Beyond the Bridges
Get on board for a weekend of bike touring on Washington’s Vashon Island.
Portland boasts many mass-transit, bike-friendly destinations, but few locals probably imagine an island getaway is one of them, unless you’re talking Sauvie Island. Yet, just link a three-hour train ride and a half-hour float on a ferry together, and you leave the big city behind for Vashon Island, where a nest of art galleries and quaint shops, as well as miles of sandy shoreline perfect for spotting orcas, await. Best of all, there’s a rustic cottage at the Artist’s Studio Loft Bed and Breakfast to call home.
Arriving on the island is seductively simple. Ferries depart from both Tacoma and Seattle; from West Seattle, the Fauntleroy Ferry leaves twice an hour. (A third passenger-only ferry, the King County Water Taxi, departs from downtown Seattle on weekdays.) By boarding the Amtrak Cascades route from Union Station to Seattle it’s possible to leave the car at home. (A perfect option, since my traveling companion and I planned on spending our weekend biking around the island.)
When the ferry pulls into the slip at Vashon’s north end barely half an hour after leaving Seattle, the city’s glass-and-steel skyline instantly feels as if it were days away. Vashon, only 12 miles long and 8 miles wide, is home to dozens of organic farms sprawled over rolling fields—and nary a stoplight, let alone bridges to the mainland. Residents zealously guard the island’s bucolic environs: over the years, locals have fought off everything from proposed gravel strip mines to seafood-processing plants. In the early 1990s, some 2,000 of the island’s 9,000 inhabitants famously packed a town hall meeting to oppose a Washington State Transportation Commission plan for a cross-sound link from Seattle. (Some toted signs reading “Bridges Bring Death” and “Don’t Mercerize Vashon Island,” a reference to the sprawl that plagued Mercer Island upon the completion of the Lacey V. Murrow Memorial Bridge, a floating bridge across Lake Washington, in the 1940s.) Thanks to the impassioned display, no bridge has been built.
From the landing, it’s a five-mile bicycle ride to Vashon’s town center. Take note, however: the tree-shrouded path heads solidly uphill for at least two miles. If that sounds daunting, a bus from the ferry will take you directly to Vashon. (Two bus routes also service the island for anyone traveling sans bike.) When you arrive in the town—which boasts roughly three blocks’ worth of retail shops, restaurants, and galleries, with a bookstore, a tearoom, and a seasonal farmers market—car traffic picks up noticeably, but moves at a small-town pace.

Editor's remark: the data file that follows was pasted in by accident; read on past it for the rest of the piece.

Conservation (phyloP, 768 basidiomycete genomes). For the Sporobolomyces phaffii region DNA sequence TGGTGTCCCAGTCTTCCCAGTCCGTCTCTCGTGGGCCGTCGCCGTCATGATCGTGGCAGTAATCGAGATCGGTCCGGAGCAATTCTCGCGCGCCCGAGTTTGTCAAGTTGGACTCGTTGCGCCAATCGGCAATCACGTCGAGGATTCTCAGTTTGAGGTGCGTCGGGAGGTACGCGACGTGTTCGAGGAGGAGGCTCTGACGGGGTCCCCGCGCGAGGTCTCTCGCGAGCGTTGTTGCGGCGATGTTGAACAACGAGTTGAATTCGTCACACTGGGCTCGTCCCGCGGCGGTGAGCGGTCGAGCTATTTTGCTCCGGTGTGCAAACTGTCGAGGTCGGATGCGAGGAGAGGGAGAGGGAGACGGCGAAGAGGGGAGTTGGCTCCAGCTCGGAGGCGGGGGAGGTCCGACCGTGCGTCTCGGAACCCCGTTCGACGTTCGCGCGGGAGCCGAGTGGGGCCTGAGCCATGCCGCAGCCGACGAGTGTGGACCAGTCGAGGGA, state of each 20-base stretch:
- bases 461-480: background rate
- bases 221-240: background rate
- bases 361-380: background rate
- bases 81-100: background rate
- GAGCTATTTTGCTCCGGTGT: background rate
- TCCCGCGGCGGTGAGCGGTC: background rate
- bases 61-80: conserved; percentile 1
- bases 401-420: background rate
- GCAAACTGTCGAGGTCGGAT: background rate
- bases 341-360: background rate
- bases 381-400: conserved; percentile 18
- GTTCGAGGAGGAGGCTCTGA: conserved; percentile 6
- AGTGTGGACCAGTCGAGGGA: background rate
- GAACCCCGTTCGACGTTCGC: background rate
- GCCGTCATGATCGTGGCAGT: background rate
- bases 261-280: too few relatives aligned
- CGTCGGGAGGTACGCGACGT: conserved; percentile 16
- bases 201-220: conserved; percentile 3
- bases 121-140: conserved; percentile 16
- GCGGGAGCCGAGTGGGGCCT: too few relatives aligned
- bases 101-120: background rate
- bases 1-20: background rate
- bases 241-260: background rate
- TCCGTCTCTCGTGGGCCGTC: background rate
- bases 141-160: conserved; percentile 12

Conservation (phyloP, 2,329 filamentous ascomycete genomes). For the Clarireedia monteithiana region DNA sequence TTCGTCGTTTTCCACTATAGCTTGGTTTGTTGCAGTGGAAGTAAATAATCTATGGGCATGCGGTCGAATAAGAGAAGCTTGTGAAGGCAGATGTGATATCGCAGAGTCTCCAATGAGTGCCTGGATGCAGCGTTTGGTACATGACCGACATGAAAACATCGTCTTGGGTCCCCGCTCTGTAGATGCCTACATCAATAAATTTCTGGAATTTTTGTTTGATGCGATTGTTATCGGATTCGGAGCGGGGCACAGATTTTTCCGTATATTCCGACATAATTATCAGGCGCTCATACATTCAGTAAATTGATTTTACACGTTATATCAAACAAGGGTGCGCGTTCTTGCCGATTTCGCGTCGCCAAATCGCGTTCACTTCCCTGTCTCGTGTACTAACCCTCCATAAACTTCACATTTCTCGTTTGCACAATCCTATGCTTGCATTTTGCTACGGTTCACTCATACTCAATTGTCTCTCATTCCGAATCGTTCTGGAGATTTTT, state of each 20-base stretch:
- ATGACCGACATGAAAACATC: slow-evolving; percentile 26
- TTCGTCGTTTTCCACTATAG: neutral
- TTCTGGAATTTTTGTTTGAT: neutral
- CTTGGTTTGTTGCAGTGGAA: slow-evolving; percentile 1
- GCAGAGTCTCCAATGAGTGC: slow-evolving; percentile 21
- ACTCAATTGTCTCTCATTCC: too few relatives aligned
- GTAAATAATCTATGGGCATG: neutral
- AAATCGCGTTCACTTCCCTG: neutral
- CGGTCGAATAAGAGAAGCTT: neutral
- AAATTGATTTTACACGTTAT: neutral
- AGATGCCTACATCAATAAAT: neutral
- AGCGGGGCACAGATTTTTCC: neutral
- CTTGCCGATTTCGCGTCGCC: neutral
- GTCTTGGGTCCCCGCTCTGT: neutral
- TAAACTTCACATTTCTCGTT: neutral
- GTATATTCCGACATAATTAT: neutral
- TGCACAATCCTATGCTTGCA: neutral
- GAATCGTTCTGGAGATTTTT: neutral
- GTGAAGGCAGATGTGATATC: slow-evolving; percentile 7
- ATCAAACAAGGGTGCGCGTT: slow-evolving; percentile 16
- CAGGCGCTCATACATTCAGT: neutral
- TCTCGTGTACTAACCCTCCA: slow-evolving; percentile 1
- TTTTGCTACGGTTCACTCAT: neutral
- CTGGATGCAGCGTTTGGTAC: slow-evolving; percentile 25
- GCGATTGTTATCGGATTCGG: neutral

We leaned right at SW Gorsuch Road and carved the final, curvy, mostly downhill mile to the Artist’s Studio Loft, spotting a deer at one turn and waving at the occasional passing car. The bed-and-breakfast’s hand-painted shingle hangs at the edge of a pasture. A bay-colored horse grazed in the neighboring field, flicking its tail and emitting low, sibilant snorts. The innkeeper, Jacqueline Clayton, was on hand to say hello and lead us over stepping-stones—which she had fashioned herself in the shape of rhubarb leaves—toward the meadow behind the main house, where the B&B’s four cottages are set.
Rooms and grounds abound with stained-glass art, mosaics, oil paintings, and metal ivy gates.
Clayton, an artist, bought the five acres of what she calls “empty pasture with falling-down chicken coops” in 1983, and then began planting hundreds of trees and building gardens on the land. Rooms and grounds abound with her stained-glass art and mosaics, oil and watercolor paintings, handcrafted barn-wood furniture, and metal ivy gates.
In the morning, the inn provided an ample breakfast: muffins, cereal, granola bars, and fresh fruit. But all we could think of was tucking in at the Hardware Store, the place to eat in town. Set in Vashon’s oldest commercial building, a 120-year-old Art Deco–looking structure with a worn wooden floor, the restaurant features exposed brick, a brass-ringed full bar, deep booths, and heavy leather armchairs. At the back of the room, a coffee bar whistles out Americanos and lattes. Families, techie business types, day-trippers, and regulars convene for brunches of pancakes, fluffy egg scrambles, and home fries, or tasty fish or portobello sandwiches, satisfying for either lunch or dinner.
An afternoon tour of the east side of the island includes sights such as the famed Bicycle Eaten by a Tree—a Douglas fir that’s engulfed a rusty bike. Near the hamlet of Burton, the Judd Creek Bridge provides a tree-framed view of Quartermaster Harbor, Maury Island, and Puget Sound; snowy Mount Rainier shines in the background. From here, it’s a short ride to the stately red-roofed Point Robinson Lighthouse, which has guarded the east side of the island since 1915 and still dutifully emits two white flashes from its 38-foot tower every 12 seconds.
We’d had enough exertion, so the next day we avoided all nonessential physical activity and slipped into the Vashon Bookshop, where I fished an impeccable used copy of Ken Kesey’s Sailor Song from the shelves, then walked a few steps to the Vashon Tea Shop to lounge and read in a wicker chair the rest of the afternoon.
Back at the cottage that night, we set out on a starlit walk. But bright as the stars were, we couldn’t see our hands in front of our faces, let alone navigate a path in the dark. Instead, we sat on the porch in the inky darkness. The car-clogged city felt farther away than ever, our closest companions the unseen crickets and that frog chirping away in the pond.